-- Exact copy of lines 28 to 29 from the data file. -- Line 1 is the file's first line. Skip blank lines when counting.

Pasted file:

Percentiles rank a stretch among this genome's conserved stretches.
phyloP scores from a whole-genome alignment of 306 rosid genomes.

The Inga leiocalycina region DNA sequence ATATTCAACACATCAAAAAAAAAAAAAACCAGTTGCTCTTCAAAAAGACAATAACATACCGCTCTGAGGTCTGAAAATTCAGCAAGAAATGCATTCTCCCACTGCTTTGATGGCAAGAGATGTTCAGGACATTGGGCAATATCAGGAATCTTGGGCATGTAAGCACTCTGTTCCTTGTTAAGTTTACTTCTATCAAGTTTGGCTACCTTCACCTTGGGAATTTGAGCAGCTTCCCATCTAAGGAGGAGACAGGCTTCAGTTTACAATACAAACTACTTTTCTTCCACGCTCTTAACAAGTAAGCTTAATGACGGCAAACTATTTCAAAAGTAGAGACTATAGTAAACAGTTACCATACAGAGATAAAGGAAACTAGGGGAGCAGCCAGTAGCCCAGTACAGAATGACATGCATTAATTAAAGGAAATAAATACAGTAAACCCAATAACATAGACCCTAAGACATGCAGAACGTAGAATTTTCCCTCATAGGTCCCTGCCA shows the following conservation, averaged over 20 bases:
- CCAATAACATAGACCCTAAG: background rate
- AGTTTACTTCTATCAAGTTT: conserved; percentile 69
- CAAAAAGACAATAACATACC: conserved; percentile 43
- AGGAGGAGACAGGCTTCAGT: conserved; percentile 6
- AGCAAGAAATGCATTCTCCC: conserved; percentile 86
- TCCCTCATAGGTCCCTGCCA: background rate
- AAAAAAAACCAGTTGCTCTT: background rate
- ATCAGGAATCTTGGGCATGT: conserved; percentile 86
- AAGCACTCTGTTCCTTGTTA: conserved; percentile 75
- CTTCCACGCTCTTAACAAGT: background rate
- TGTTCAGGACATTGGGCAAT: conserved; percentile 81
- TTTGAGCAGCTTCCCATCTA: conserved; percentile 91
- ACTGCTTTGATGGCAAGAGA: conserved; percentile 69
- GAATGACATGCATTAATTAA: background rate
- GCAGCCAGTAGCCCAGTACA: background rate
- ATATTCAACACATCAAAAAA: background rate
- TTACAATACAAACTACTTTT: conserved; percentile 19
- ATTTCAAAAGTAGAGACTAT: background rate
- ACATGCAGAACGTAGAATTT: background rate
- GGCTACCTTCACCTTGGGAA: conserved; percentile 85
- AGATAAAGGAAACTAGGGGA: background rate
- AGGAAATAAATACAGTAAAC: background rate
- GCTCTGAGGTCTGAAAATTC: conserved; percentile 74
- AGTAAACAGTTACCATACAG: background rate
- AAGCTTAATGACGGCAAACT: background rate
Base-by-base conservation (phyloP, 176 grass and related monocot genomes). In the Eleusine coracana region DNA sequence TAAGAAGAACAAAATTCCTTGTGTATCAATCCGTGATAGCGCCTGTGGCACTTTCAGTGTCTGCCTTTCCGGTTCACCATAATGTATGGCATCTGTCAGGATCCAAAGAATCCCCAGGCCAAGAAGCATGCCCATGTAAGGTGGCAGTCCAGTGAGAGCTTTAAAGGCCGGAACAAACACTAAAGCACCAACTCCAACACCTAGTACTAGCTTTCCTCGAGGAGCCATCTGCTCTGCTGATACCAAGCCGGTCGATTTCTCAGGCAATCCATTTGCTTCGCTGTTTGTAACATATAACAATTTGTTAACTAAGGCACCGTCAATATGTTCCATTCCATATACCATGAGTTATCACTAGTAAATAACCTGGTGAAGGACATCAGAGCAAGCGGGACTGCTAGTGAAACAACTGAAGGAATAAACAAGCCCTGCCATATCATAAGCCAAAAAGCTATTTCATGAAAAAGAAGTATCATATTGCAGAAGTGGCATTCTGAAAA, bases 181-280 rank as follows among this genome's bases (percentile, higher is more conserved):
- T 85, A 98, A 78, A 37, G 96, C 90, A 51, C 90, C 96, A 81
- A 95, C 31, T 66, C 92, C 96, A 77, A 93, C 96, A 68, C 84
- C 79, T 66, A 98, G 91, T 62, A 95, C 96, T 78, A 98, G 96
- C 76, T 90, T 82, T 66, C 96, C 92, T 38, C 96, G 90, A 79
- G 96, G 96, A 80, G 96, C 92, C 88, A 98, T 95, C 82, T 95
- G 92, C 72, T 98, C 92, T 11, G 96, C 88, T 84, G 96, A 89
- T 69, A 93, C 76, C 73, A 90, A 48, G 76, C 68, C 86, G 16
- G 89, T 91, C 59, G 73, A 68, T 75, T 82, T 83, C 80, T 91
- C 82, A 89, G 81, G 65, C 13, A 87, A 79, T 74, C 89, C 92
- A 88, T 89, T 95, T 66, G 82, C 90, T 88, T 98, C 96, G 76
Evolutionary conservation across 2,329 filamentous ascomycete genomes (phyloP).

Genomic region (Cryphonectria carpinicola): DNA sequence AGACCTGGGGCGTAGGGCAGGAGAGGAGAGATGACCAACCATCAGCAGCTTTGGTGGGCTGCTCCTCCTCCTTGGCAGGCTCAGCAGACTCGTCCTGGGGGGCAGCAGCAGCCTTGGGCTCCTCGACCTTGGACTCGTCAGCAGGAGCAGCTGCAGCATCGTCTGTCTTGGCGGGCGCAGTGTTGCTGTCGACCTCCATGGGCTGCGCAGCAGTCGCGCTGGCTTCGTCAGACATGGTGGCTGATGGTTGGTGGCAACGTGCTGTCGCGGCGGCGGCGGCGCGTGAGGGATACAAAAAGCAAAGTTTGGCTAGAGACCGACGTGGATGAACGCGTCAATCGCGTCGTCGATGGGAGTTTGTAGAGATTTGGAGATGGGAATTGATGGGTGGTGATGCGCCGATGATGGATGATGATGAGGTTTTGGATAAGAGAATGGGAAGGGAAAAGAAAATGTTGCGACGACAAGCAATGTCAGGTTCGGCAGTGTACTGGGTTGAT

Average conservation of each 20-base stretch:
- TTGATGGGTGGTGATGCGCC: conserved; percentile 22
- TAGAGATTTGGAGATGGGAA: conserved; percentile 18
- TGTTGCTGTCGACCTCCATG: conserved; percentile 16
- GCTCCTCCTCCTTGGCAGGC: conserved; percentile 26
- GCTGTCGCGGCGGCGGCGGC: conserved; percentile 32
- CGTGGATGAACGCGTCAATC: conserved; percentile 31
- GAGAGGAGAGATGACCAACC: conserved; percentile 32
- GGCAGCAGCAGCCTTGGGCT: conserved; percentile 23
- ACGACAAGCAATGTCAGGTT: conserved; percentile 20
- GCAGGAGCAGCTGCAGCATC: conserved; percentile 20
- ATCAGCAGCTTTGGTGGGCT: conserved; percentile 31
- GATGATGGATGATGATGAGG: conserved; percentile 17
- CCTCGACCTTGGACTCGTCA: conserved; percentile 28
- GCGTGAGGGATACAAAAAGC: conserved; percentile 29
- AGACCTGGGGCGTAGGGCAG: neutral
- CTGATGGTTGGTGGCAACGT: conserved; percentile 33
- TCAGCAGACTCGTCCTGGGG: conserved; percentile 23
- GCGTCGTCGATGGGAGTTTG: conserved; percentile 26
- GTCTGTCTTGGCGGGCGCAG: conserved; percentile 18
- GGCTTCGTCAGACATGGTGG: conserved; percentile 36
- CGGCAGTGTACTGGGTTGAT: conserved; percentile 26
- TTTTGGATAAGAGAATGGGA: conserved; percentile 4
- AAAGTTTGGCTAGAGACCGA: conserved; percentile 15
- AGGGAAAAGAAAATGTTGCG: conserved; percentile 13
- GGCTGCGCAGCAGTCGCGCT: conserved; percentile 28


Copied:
- AAGCTTAATGACGGCAAACT: background rate
Base-by-base conservation (phyloP, 176 grass and related monocot genomes). In the Eleusine coracana region DNA sequence TAAGAAGAACAAAATTCCTTGTGTATCAATCCGTGATAGCGCCTGTGGCACTTTCAGTGTCTGCCTTTCCGGTTCACCATAATGTATGGCATCTGTCAGGATCCAAAGAATCCCCAGGCCAAGAAGCATGCCCATGTAAGGTGGCAGTCCAGTGAGAGCTTTAAAGGCCGGAACAAACACTAAAGCACCAACTCCAACACCTAGTACTAGCTTTCCTCGAGGAGCCATCTGCTCTGCTGATACCAAGCCGGTCGATTTCTCAGGCAATCCATTTGCTTCGCTGTTTGTAACATATAACAATTTGTTAACTAAGGCACCGTCAATATGTTCCATTCCATATACCATGAGTTATCACTAGTAAATAACCTGGTGAAGGACATCAGAGCAAGCGGGACTGCTAGTGAAACAACTGAAGGAATAAACAAGCCCTGCCATATCATAAGCCAAAAAGCTATTTCATGAAAAAGAAGTATCATATTGCAGAAGTGGCATTCTGAAAA, bases 181-280 rank as follows among this genome's bases (percentile, higher is more conserved):